In 2011, Iserbyt decided to publish an updated and revised edition of her book. The first edition published in 1999 had 743 pages. This latest edition has been reduced to “only” 461 pages. Iserbyt writes in her update:
For those who wonder if the education change agents have introduced any new programs, methods or ideas during this last decade, the answer is “No.” While we have a new title — No Child Left Behind — it is in fact the carefully planned agenda that was spelled out in a small book published by The American Historical Association. This book entitled Report of the Commission on the Social Studies: Conclusions and Recommendations of the Commission (Charles Scribner’s Sons: N.Y., 1934) was funded by the Trustees of the Carnegie Corporation. Harold Laski, a professor of British Socialism, said of this Report: “At bottom and stripped of its carefully neutral phrases, the Report is an educational program for a socialist America.”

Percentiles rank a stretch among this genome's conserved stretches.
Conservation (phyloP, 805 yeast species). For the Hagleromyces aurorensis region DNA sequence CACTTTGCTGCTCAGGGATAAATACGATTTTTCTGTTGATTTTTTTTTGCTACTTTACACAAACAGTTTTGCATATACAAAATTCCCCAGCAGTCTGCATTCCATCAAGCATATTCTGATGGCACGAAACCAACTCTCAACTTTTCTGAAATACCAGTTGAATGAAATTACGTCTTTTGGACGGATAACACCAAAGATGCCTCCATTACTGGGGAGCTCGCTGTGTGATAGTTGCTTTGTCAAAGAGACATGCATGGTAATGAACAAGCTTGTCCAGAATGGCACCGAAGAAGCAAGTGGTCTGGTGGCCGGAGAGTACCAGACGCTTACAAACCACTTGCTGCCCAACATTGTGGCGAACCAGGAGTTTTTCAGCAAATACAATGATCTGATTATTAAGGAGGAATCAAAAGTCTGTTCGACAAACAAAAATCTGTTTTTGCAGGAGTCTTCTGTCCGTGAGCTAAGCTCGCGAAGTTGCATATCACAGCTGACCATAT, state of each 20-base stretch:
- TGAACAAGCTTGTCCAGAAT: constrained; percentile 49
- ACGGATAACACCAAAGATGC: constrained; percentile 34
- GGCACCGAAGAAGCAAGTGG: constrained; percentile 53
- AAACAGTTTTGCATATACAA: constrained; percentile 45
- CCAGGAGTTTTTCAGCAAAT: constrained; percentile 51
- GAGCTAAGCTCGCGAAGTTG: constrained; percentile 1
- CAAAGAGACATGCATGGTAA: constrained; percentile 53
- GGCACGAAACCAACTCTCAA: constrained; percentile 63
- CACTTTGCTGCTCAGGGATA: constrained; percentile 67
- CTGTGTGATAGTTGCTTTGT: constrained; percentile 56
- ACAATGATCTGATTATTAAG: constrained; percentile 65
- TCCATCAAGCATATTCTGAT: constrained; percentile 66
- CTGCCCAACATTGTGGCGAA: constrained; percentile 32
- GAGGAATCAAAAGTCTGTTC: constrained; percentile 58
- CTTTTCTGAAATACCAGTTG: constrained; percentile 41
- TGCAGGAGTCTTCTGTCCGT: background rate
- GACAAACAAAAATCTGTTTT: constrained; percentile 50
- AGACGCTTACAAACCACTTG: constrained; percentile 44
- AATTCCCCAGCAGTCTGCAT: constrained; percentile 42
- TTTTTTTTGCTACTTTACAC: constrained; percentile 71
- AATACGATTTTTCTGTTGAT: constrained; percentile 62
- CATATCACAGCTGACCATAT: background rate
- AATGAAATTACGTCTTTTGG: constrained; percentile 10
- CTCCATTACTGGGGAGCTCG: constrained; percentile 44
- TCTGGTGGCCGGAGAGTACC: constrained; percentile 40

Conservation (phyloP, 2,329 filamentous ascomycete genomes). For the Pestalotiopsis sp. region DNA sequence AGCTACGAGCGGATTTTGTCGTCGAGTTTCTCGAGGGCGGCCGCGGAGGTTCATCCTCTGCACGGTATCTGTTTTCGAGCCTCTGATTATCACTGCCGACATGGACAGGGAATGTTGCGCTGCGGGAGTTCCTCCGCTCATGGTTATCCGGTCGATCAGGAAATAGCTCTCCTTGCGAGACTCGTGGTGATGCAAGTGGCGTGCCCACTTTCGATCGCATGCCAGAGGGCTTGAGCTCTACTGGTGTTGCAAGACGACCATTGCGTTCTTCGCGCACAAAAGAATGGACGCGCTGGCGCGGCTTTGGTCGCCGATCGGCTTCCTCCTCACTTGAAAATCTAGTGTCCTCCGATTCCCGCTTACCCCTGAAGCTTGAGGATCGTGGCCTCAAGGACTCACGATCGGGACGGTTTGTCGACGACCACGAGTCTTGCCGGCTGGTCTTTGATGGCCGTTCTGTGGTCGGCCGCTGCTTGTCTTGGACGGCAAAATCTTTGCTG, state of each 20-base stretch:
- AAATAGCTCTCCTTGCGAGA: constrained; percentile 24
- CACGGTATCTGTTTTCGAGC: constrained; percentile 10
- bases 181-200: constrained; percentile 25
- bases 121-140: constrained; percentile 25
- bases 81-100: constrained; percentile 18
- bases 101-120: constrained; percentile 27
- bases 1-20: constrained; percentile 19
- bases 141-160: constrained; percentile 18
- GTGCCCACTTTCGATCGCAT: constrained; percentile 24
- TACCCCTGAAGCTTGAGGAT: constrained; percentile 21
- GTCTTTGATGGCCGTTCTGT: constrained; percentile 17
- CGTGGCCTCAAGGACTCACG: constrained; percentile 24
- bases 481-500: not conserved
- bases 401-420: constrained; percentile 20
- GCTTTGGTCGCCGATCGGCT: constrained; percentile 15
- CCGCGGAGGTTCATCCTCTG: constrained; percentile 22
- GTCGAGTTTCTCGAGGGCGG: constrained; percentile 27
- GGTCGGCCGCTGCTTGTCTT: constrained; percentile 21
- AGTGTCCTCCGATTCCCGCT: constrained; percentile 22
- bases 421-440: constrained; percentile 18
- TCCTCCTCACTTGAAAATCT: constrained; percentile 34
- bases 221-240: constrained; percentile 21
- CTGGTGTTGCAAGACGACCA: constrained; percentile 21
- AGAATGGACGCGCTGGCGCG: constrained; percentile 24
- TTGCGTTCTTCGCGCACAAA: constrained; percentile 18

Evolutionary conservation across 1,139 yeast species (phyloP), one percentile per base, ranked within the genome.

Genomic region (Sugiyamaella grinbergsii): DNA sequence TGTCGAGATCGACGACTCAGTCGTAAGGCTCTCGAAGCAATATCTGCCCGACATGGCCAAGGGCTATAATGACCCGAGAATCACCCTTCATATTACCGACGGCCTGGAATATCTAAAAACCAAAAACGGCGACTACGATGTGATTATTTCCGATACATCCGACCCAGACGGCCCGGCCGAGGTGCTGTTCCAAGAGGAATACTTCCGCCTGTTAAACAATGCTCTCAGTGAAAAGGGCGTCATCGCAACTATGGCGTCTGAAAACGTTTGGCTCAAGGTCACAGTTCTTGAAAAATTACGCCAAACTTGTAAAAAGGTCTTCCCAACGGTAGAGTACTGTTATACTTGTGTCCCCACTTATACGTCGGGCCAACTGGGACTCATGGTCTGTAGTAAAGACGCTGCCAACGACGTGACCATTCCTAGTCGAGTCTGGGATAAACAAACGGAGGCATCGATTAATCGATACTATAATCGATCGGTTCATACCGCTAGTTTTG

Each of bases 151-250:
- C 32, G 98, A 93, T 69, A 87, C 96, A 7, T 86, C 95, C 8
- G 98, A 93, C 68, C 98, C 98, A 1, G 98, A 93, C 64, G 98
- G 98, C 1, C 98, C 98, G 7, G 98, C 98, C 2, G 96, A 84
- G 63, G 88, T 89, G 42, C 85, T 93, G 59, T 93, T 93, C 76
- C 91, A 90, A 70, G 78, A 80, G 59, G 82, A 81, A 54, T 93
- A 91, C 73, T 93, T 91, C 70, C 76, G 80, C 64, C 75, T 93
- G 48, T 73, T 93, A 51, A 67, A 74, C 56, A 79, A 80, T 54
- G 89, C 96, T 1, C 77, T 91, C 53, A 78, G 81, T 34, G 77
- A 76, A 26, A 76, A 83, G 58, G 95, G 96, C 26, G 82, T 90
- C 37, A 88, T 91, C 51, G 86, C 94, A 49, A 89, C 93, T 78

No Child Left Behind, a reauthorization of the ESEA of 1965, was the brainchild of President George W. Bush and Senator Ted Kennedy of Massachusetts. The President’s brother, Jeb Bush, former Governor of Florida, has also gotten into the education reform movement. He organized the Foundation for Excellence in Education, which has held meetings around the country and attracted the attention of such education reformers as Bill and Melinda Gates of the billion-dollar foundation that bears their names. At a meeting in San Francisco in October 2011, Sal Khan, the Silicon Valley genius behind Khan Academy, stated: